In the past six months, I’ve noticed a huge evolution in my movie sensibilities and I’m not sure I like it. A shorthand summation of this anxiety would be that I’m afraid I’ve become a bit too snobbish, demanding a self-importance to film that few movies have. But, upon reflection, that’s the extremely crass and negative way to examine the shift I’ve gone through in these past months.
Part of the issue also becomes the past six months have been met with personal issues (ones I’m still debating whether or not to divulge) that have made me wonder if they’ve been clouding my judgment. But now having crested the hill, I look back and see that no, that’s not the answer. It’s clear what’s happened: I’ve grown tired of the complacency of many films.
Just in the last week, I’ve watched two titles that I’m fairly sure I would have liked a lot more six months ago. Now I can’t help but sigh at how tired and lazy these films felt. Moonrise Kingdom, for all its charm, isn’t an interesting progression or take on Wes Anderson’s themes or aesthetics. Is it still charming? Sure. But it’s pretty much everything one could expect going into it without anything exemplary or noteworthy. My father described it as existential, which I wasn’t sure was the right word in the moment, but after reflection, I think he’s spot on. It comes across as so worn and tired. I still enjoyed it, but couldn’t help but let out a weary sigh after I saw it. If nothing else, my reaction to the film was certainly existential.
Likewise as much as Brave features admirable depictions of women and an intelligent mother/daughter relationship, when it came time to write about it, I couldn’t help but harp at how lazy and easy a lot of the trappings surrounding those great elements were. The cheap jokes, the contrived narration and easy moralizing came across as a trite slap to the face after the nuanced and understated delivery of many of Pixar’s previous films.
Even then, I’ve noticed I’m tired of simply admiring the craft of film. This is not to say I can no longer appreciate a well-done shot or a tightly constructed story, but if that’s all the film has to offer, I find myself indifferent to the whole affair. A prime example of this would be the work of David Fincher. Has he made some excellently crafted films? Certainly. Do I care about any of them? No.
It’s a strand I’ve noticed among many of the most widely touted American and Hollywood filmmakers. They’re great craftsmen, but I find myself divorced and distant from many of their works. You can talk to me all day about the brilliance of a particular edit or the elegance of a story structure, but it’s not going to speak to me. I can admire it, I can appreciate it, much like the finer detail of a master craftsman, but I need more than the craft.
I need films that challenge me, that wake me out of a place of complacency. I need more than simple themes with basic morals, I need films that dare to say that what I know, think, feel and understand isn’t all there is. I need films that challenge me, shake me around, films that aren’t afraid to boldly run against everything that is pleasing and safe to think and understand.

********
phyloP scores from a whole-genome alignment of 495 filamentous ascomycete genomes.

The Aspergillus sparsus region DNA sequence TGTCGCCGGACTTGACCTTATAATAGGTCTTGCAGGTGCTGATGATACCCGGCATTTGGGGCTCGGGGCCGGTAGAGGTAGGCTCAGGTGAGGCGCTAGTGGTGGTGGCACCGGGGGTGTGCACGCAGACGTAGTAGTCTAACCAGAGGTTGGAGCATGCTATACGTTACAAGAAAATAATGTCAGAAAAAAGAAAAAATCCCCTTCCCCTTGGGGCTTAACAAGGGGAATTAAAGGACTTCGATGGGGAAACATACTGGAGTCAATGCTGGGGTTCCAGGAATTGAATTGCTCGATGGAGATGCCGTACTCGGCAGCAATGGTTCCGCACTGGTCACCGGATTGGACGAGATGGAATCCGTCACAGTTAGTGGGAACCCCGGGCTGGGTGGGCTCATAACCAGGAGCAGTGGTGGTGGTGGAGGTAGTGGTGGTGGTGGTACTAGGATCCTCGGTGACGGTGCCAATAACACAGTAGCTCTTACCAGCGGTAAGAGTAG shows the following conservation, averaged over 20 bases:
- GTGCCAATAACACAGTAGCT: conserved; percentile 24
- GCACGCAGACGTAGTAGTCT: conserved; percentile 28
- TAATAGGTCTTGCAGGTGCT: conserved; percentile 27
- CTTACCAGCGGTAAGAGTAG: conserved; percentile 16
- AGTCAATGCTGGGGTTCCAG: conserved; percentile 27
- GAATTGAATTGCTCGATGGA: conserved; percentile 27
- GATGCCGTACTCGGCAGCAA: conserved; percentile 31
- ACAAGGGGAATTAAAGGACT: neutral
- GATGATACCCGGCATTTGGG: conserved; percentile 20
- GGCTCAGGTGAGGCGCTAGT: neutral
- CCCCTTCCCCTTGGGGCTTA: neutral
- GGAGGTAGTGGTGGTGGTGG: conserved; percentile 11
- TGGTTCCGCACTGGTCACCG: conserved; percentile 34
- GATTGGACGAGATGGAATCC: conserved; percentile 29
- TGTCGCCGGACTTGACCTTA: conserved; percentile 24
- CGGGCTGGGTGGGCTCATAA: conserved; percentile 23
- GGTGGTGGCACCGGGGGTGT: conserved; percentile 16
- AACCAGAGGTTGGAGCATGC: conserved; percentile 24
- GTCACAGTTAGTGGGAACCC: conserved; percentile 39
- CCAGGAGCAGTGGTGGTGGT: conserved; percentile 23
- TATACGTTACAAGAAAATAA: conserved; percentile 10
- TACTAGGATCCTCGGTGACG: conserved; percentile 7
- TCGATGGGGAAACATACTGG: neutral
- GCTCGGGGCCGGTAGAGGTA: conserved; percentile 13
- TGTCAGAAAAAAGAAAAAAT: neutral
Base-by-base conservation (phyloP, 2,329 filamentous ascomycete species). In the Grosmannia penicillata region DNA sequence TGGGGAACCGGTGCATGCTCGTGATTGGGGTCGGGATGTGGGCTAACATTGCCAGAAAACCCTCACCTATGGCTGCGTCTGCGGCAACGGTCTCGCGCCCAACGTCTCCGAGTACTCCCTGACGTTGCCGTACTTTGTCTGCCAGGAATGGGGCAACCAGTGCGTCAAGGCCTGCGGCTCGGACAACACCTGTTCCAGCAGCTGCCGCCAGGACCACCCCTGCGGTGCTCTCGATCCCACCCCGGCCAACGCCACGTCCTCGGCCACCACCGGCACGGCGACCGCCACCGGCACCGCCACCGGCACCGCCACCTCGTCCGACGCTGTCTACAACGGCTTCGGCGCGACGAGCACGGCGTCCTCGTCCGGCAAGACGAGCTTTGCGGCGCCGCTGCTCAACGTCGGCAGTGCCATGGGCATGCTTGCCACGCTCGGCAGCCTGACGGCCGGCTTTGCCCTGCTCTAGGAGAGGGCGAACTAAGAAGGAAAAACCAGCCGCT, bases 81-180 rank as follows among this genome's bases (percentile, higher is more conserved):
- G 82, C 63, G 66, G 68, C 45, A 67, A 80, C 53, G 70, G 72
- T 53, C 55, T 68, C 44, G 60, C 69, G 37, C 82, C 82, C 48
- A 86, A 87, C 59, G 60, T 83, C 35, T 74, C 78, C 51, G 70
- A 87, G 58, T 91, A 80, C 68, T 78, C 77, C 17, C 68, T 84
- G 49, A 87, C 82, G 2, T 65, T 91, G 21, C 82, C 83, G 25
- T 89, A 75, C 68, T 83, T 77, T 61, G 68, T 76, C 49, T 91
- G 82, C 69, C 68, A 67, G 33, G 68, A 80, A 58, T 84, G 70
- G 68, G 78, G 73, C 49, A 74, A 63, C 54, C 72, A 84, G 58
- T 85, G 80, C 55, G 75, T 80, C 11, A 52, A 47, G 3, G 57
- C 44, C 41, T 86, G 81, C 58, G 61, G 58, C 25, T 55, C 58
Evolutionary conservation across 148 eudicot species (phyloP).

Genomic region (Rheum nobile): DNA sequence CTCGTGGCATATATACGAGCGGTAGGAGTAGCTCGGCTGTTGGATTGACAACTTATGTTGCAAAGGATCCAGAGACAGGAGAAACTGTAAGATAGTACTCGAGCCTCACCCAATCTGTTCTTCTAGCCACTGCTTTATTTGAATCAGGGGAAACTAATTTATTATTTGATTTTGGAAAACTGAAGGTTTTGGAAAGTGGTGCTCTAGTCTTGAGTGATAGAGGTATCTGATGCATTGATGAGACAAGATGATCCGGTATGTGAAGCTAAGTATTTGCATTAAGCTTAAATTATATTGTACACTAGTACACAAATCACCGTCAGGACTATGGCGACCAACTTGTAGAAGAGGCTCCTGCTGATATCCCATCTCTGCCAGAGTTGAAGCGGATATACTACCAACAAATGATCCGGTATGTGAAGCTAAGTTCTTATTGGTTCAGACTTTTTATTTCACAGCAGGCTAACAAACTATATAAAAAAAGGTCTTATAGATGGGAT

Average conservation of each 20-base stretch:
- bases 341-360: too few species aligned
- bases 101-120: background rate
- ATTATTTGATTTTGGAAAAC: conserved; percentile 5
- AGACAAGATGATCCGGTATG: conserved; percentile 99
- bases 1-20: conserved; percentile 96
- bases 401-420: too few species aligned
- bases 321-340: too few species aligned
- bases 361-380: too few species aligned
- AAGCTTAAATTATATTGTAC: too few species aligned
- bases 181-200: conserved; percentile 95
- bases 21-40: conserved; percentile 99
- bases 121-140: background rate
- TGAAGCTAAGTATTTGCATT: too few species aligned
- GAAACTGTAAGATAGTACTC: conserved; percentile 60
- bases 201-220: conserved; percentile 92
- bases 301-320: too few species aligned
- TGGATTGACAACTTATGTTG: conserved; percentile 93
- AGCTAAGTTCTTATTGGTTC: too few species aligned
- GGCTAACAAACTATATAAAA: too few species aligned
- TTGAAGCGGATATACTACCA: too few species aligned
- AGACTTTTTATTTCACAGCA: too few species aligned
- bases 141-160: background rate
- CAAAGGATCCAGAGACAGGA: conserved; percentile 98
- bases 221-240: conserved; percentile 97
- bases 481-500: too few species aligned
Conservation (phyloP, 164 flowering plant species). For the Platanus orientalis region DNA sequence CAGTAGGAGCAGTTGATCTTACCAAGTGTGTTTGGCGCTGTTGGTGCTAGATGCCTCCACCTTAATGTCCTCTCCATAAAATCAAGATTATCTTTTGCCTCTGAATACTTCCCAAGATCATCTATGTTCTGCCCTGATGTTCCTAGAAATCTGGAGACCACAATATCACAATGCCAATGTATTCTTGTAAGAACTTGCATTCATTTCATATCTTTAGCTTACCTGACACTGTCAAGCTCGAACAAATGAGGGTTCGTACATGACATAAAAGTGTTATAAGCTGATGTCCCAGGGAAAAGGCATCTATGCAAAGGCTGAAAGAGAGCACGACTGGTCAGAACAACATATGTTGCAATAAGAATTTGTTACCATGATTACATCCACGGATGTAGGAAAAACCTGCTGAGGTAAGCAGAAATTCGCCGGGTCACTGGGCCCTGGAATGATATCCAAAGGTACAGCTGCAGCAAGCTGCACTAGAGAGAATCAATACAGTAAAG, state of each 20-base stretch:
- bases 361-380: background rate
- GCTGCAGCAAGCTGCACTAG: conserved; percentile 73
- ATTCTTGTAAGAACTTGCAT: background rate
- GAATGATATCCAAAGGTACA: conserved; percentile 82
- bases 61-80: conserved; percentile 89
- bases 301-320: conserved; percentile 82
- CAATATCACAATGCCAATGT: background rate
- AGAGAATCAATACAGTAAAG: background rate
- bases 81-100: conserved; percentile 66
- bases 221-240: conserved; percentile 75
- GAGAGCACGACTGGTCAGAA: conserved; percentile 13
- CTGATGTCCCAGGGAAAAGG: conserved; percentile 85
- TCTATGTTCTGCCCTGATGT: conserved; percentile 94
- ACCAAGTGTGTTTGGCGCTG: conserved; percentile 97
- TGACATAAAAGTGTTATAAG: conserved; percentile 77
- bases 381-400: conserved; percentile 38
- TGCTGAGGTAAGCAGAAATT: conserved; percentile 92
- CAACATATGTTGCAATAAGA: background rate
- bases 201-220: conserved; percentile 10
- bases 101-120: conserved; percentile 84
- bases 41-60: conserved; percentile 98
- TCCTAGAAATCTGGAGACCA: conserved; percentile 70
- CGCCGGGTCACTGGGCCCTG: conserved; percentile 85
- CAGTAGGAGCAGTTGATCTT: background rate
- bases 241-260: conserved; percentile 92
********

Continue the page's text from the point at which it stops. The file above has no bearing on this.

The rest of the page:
This is why I’ve spent a good deal of time this year exploring the films of Godard and Kiarostami, two directors that challenge my conceptions of what films are and what films can be. For Godard, film is a bridge between the mind and the heart, a way to take the dense, esoteric philosophizing that intones through the voices of his characters and manifests itself in their lives, shaking them, and us if we realize it, to our foundations. These are not simple lessons, but truths that reverberate and challenge our very understanding of human existence.
And for Kiarostami, As Godard puts it, “Film begins with D. W. Griffith and ends with Abbas Kiarostami.” He pulls back the veil, exposes the truth, or rather lies, of cinema. He dares to show the man behind the curtain—he dares to be the main behind the curtain and point the finger of blame into a mirror. And he does not simply propose to challenge the very ethics and truth of cinema, he proposes that the very process of identification and meaning-making in films is leading, at best, tossing the reigns over to the audience.
His cinema cuts against the grain of many of my own longstanding assumptions and understanding of films. He shoves me out of my complacency, forcing me to come to terms with that which I may have recognized before but refused to acknowledge, address or put into words. He does not simply expose the lies in cinema, he exposes the lies I tell myself about watching cinema.
I’m also concerned that as a writer I’ve become a bit complacent. It’s easy to get into the grind of reviewing film after film. And, once again, personal issues behind the scenes also factored into some of this. I got to a point this year where I could write a view almost without thinking about it. For some, that might sound like a great place to reach as a writer, but for me I worry it’s a sign that I’ve become a bit of a lazy writer.
In less than a week I’ll be taking a month long vacation. During that time I plan to have up some previously written new content intermittently, but I also think it’ll be a time for me to get some distance and think about this site. I think with the move over to this new host, it might be time for some changes.
© 2012 James Blake Ewing